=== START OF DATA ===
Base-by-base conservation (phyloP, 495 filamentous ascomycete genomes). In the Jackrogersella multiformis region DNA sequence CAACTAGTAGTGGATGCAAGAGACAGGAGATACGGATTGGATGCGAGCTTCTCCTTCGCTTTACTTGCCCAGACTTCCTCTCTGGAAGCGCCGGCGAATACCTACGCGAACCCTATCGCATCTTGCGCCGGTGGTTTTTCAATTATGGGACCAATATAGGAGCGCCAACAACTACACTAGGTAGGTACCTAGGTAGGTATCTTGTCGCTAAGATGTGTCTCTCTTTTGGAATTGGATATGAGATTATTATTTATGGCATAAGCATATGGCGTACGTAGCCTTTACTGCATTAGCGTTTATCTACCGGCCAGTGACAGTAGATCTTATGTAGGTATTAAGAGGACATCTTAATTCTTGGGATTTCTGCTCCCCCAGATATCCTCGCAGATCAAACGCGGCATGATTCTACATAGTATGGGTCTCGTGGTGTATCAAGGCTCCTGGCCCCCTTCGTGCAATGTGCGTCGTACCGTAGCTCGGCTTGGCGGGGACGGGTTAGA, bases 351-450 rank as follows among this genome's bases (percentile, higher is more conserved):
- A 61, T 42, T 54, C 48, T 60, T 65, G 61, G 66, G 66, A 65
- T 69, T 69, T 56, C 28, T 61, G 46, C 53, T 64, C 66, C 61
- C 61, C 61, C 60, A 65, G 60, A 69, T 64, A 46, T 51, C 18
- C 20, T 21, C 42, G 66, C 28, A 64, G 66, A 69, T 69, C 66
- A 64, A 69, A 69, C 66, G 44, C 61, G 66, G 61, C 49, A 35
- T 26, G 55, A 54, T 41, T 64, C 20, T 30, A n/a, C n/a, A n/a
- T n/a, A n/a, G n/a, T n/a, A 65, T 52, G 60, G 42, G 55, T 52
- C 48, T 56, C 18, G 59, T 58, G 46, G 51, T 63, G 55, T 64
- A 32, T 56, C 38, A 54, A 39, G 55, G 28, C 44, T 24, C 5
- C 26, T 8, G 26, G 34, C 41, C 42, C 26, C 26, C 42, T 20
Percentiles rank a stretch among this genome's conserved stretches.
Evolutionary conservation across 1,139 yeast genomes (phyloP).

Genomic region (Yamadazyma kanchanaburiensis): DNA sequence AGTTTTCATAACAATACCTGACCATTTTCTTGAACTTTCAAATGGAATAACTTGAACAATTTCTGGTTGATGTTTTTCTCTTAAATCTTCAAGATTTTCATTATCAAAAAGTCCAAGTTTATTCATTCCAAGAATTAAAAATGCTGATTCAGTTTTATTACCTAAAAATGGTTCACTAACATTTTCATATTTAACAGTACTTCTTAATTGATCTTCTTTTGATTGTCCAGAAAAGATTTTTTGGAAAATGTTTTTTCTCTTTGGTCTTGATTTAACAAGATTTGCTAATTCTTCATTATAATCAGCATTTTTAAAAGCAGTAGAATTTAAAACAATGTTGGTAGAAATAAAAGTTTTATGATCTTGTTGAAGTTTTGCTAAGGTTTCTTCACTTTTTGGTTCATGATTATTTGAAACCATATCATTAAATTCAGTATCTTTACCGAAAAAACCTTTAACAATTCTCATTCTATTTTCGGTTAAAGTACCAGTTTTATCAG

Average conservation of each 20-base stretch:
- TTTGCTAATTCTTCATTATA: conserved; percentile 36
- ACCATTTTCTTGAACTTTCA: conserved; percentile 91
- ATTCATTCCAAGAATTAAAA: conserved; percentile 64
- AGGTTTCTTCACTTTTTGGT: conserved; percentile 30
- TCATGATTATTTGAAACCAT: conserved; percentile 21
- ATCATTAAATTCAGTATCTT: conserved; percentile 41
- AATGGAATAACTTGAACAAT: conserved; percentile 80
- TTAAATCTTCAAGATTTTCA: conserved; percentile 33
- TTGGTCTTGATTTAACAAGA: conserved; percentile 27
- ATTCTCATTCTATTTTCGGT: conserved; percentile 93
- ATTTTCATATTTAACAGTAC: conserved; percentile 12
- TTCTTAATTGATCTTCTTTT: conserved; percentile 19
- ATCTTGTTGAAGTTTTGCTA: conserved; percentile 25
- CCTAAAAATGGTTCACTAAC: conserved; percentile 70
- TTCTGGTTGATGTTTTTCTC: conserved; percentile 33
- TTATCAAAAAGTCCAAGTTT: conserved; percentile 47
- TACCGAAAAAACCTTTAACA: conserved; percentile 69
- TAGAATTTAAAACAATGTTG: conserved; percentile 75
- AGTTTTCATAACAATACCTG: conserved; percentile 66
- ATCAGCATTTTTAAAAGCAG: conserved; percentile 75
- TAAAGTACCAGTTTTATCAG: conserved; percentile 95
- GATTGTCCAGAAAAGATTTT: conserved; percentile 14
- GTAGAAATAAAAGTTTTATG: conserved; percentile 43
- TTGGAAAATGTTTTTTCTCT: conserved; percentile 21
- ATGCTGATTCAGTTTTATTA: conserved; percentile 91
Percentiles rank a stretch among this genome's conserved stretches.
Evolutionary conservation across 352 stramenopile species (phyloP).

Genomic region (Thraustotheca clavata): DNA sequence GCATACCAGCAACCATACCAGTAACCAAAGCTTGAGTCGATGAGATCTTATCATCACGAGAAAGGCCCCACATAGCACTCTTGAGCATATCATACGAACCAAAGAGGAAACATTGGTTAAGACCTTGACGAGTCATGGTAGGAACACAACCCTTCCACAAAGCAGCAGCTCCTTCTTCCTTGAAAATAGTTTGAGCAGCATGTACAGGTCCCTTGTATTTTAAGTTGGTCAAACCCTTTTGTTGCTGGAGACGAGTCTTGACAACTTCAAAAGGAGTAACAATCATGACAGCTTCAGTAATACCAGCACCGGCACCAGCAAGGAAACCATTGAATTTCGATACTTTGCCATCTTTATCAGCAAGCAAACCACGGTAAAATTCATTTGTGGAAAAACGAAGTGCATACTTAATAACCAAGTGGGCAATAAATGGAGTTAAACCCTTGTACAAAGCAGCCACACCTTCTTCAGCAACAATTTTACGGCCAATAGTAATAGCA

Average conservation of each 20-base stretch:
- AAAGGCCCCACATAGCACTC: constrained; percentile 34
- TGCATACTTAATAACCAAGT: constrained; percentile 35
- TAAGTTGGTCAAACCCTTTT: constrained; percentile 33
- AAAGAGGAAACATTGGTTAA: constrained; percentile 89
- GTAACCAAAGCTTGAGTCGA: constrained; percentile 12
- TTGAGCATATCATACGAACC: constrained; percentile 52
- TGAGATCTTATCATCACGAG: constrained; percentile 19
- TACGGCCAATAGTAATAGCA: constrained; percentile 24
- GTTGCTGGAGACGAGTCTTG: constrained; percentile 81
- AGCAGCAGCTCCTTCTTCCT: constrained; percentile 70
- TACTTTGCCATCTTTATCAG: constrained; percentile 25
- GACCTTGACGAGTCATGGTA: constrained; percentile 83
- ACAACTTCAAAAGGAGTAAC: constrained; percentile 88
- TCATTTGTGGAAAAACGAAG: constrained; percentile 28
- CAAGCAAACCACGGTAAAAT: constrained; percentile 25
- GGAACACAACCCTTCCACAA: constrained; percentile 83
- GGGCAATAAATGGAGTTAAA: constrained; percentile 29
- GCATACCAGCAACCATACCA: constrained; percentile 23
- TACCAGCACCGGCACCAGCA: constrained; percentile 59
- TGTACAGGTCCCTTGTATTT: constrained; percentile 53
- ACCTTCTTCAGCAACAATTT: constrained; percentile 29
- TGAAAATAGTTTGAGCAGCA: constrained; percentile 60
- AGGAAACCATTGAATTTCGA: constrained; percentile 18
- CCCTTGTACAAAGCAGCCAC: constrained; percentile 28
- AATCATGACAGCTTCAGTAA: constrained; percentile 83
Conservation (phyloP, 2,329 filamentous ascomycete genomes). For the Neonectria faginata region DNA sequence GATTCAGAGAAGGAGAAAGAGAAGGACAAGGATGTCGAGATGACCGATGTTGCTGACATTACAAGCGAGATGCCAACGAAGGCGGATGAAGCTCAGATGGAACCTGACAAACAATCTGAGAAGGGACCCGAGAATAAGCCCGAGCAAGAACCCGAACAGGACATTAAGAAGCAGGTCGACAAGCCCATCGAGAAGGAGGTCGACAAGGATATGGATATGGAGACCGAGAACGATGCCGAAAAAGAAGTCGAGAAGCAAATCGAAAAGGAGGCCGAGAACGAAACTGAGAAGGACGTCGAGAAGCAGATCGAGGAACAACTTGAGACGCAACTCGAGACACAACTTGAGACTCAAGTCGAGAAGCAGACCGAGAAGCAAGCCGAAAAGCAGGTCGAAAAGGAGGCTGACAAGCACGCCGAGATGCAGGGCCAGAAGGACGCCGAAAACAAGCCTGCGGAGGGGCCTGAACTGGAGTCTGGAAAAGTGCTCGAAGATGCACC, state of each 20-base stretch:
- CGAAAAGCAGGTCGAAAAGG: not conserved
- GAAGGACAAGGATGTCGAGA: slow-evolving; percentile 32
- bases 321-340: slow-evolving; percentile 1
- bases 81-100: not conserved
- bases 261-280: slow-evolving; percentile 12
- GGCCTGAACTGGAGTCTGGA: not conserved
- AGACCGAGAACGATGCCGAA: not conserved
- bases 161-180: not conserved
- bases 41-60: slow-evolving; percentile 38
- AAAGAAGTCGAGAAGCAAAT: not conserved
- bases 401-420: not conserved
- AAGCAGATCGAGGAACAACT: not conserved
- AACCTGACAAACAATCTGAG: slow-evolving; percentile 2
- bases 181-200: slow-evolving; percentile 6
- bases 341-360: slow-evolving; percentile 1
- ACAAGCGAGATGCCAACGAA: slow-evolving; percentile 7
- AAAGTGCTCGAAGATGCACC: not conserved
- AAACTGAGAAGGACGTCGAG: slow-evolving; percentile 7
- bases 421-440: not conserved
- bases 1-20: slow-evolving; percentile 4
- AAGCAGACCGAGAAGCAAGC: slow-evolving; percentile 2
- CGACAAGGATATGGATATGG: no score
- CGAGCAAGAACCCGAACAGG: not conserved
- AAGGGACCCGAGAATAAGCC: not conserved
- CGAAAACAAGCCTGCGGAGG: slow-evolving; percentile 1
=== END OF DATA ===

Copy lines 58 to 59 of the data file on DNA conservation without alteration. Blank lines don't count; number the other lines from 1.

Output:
- TCATTTGTGGAAAAACGAAG: constrained; percentile 28
- CAAGCAAACCACGGTAAAAT: constrained; percentile 25